Maria Stewart was a political activist of the early- to mid-nineteenth century who had important impacts in the areas of women's rights and the rights of African Americans. At a time when womenwhether of European, African, or other ancestrydid not often speak publicly on political issues, Stewart established herself as a public speaker and a writer whose principal topics were the evils of slavery and the need for women to come forward and take responsibility for righting this wrongand more generally for improving their own status so that they could more effectively influence the course of events in their country.
Maria Stewart was born Maria Miller in Hartford, Connecticut in 1803. Both of her parents died while she was still very young, and she was taken into the home of a clergyman, not as a family member but as a servant. As a teenager, she worked for pay in other households as a domestic servant. However, she at this time was laying the groundwork for a different sort of future for herself by learning to read and write, which she accomplished with the aid of instruction she received in Sabbath school. Her social and financial situations were improved by her marriage to James W. Stewart in 1826. Stewart, a much older man, was a naval veteran of the War of 1812 and was at the time of his marriage to Maria Miller employed in the shipping business in Boston, where the newly married couple lived. But after only three years of marriage, James Stewart died, and his estate, apparently through legal chicanery, went to the white businessmen in Boston who served as his executors, rather than to his widow.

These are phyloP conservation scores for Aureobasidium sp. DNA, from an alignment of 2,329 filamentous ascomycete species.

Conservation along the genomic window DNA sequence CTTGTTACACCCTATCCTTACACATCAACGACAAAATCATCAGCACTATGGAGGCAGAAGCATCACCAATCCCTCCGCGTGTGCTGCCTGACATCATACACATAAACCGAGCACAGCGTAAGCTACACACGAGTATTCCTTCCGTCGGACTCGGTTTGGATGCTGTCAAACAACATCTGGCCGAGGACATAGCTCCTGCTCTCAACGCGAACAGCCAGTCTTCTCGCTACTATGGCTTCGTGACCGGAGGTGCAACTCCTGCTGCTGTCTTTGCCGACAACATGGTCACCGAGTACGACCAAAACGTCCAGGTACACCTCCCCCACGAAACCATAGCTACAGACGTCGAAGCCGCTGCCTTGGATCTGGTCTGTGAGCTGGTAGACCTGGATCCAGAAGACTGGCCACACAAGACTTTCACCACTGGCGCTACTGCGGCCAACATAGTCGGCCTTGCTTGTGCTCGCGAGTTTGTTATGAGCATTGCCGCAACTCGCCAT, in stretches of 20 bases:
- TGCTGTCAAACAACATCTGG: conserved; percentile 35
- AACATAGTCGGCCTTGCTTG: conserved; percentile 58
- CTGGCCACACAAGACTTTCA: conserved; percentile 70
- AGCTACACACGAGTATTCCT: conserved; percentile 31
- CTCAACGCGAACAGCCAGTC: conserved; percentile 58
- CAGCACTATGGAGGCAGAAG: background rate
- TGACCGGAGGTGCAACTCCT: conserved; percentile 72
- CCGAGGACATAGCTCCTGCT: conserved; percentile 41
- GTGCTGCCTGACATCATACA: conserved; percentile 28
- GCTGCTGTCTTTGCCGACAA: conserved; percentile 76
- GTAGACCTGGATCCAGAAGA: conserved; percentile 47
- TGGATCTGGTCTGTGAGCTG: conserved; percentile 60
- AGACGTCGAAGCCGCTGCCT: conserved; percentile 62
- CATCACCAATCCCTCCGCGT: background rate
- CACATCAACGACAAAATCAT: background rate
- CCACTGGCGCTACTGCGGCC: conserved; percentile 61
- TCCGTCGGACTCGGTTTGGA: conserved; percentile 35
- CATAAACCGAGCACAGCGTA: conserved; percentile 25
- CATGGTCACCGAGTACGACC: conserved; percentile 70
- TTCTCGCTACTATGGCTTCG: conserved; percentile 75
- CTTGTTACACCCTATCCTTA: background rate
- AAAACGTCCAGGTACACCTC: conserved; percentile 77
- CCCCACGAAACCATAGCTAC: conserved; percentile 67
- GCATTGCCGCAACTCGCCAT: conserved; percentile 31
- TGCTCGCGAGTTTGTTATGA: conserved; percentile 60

At about this time, Maria Stewart's interest in religious matters greatly increased, as she evidently turned to religion as a comfort in the aftermath of her husband's death. At the same time her desire to play an active role in improving social conditions became more pressing. When William Lloyd Garrison launched the abolitionist newspaper, The Liberator, at the beginning of 1831, Stewart soon responded to his call for contributions by submitting several essays for publication, and she also began delivering public addresses, which, relying heavily on biblical references, called for the end of slavery and the elevation of women in American society. For both women and African Americans she emphasized the importance of education as crucial to gaining social equality. Her first public speech, to the Afric-American Female Intelligence Society of Boston, was delivered to an all-female audience, but she later spoke to audiences that included men as well as women. Stewart remained in Boston only until 1833. After her departure for New York and later to Baltimore, she worked as a teacher, served on the staff of Frederick Douglass's The North Star, another abolitionist newspaper, and was active in women's groups. In 1835 Garrison published a collection of her speeches as Productions of Maria W. Stewart, and later, in 1878, Stewart herself published Meditations from the Pen of Maria W. Stewart. Stewart's speeches and essays, potent in themselves, were also important as a part of the growing impetus of the abolitionist movement and as one of the stimuli to the women's rights movement that would flower in 1848 in the Seneca Falls, New York Women's Rights Convention.